Rock Art – Concept, history and characteristics

We explain what rock art is and its main characteristics. Also, what is the history of these ancient drawings.

Rock art
The rock art dates back more or less 40,000 years.

What is rock art?

Rock art or cave painting is called prehistoric sketches or drawings that have been discovered in stones or caves, and that reflect the imaginary of primitive humanity.

It is one of the oldest known cultural manifestations in our history as a species, since some date to around 40,000 years ago, that is to say, of the last planetary ice age.

These illustrations are closely related to the petroglyphs, sculptures and engravings of that time, but unlike many of them have been kept in very good condition despite the centuries thanks to the protection provided by the natural support where they are, safe from erosion and wear.

Cave paintings have been found on virtually every continent (except Antarctica), but the best known are those of Spain and France, from the transition period between the Paleolithic and the Neolithic, such as those found in the Altamira Caves, in Cantabria.

The importance of these findings is due to how much they reveal about the mentality of the primitive human being, inclined as much as we are towards the artistic representation of his daily life, although it is assumed that these drawings also had a certain magical-religious importance, and that did to ask for success in the hunt.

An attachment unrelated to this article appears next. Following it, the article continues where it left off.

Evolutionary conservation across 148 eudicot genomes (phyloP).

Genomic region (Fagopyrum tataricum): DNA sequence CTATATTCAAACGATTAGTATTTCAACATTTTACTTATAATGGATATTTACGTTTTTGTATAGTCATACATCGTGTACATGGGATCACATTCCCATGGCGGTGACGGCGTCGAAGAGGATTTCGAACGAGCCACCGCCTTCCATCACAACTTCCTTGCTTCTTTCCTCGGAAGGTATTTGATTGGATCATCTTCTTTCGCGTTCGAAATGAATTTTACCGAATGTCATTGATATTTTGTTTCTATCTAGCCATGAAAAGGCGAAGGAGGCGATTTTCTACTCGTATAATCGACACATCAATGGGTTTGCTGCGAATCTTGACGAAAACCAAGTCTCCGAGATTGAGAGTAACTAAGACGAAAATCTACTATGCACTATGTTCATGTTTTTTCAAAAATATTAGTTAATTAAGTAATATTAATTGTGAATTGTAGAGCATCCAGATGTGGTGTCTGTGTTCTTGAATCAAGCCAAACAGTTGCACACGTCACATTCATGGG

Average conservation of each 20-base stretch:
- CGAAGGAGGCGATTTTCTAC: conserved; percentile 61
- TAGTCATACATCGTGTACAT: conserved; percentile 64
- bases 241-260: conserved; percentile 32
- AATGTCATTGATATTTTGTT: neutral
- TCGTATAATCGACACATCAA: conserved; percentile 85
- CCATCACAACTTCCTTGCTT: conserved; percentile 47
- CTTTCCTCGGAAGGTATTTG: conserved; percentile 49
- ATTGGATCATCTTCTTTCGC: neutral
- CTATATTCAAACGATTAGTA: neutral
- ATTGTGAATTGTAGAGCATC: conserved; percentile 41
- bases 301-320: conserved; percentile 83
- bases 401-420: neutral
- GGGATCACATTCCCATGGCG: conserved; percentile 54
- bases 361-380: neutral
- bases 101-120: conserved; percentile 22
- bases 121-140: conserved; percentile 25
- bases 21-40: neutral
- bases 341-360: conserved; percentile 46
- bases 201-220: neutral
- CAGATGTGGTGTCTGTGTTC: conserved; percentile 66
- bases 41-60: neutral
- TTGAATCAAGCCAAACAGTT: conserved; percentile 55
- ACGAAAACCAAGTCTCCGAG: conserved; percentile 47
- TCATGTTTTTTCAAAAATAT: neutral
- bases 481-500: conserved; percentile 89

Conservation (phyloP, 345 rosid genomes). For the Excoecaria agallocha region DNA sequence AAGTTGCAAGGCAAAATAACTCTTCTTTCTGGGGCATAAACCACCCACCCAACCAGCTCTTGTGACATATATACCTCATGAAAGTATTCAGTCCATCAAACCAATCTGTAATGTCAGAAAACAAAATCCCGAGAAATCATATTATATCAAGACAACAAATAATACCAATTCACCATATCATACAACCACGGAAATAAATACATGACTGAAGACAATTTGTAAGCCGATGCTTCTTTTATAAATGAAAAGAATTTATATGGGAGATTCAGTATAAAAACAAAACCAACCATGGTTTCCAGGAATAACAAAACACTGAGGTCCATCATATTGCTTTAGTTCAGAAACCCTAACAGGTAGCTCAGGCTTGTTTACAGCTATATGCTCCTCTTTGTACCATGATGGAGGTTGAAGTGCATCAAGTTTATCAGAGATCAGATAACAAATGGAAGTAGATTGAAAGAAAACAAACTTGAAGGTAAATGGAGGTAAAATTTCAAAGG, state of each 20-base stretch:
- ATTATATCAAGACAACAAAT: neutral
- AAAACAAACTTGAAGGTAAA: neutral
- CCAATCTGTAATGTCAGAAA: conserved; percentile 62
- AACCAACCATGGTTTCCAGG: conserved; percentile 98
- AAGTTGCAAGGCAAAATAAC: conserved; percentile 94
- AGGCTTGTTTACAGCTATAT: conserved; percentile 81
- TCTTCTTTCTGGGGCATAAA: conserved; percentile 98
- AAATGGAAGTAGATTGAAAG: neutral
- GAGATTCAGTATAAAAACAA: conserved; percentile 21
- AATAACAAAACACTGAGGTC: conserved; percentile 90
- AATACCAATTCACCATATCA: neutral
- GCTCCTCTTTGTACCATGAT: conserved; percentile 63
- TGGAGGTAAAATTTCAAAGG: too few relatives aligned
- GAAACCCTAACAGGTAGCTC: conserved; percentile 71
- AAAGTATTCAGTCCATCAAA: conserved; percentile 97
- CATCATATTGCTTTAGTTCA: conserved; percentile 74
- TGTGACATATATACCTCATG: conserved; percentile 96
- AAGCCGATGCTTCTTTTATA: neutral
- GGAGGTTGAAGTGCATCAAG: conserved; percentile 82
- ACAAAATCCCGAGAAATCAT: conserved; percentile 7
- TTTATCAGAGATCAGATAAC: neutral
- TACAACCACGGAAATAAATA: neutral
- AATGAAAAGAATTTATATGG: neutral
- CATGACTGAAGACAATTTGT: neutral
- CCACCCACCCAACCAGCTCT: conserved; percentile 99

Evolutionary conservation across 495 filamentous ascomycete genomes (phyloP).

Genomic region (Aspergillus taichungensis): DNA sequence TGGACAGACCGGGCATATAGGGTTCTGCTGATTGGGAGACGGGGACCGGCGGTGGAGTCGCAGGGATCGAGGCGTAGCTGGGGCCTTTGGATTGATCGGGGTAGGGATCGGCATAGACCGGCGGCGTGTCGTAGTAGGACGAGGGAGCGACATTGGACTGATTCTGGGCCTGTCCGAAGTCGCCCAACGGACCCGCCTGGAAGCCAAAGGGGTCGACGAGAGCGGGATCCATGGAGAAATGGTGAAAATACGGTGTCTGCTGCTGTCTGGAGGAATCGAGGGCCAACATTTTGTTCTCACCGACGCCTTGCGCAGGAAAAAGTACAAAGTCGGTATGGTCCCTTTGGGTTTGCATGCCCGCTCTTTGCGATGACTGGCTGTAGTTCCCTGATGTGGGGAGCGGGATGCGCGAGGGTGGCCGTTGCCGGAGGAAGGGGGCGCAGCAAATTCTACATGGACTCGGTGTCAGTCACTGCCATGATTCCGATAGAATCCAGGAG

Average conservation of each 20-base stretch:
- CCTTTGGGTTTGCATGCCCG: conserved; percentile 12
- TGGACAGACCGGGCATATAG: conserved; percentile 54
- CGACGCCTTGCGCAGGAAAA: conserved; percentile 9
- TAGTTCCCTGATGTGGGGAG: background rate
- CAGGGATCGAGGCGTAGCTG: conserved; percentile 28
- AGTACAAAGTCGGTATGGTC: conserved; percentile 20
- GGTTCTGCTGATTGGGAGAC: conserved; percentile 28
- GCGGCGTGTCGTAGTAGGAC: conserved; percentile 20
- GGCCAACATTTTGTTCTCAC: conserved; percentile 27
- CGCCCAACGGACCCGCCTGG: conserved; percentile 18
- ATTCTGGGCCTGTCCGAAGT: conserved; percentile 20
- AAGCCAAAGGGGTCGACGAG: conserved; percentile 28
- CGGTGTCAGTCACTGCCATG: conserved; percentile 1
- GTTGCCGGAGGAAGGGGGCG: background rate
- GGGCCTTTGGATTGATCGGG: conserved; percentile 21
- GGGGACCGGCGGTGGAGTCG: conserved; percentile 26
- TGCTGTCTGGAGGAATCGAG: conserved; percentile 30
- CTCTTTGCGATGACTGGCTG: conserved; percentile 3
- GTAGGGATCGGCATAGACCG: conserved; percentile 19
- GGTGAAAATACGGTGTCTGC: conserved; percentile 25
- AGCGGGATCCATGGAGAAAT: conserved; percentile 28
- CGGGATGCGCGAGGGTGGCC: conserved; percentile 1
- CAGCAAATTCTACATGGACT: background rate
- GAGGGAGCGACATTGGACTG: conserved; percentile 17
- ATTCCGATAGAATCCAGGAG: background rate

Characteristics of rock art

Rock art
Cave paintings usually show wild animals and lines.

Thematically, cave paintings are more or less homogeneous: those from the Paleolithic generally show wild animals and lines, while in the Neolithic they appear human figures, handprints and other representations of the environment.

Most of the animals depicted are mammoths, bison, horses, deer, and reindeer, often wounded with arrows or hunting spears.

It is also striking that these drawings were made with very similar materials, despite being thousands of kilometers from each other: charcoal pigments, feces, and other body fluids, hematite, clay and manganese oxide, probably mixed with fat or some oil as a binder.

In general, one or two colors prevail: black, red, yellow and brown. They were smeared on the stone directly with the fingers, although the animal figures were often scraped with a stone or tool to generate effects of realism and three-dimensionality.

History of rock art

Much is unknown about rock art, since it is difficult to find their actual production dates: Most of the time this is done through measurements of carbon-14 and other residual elements over time, but the presence in the caves of materials from different times, as well as the contamination of the samples over time can lead to erroneous results.

The main findings in terms of cave paintings occurred between France and Spain, as it was a highly populated and favorable region at that time, but also in South Africa (Ukhahlamba-Drakensberg), Namibia (Twyfelfontein), Argentina (In the Sierras de Córdoba and in San Luis), Peru (The famous lines and geoglyphs of Nazca), Malaysia (Gua Tambun in Perak), etc.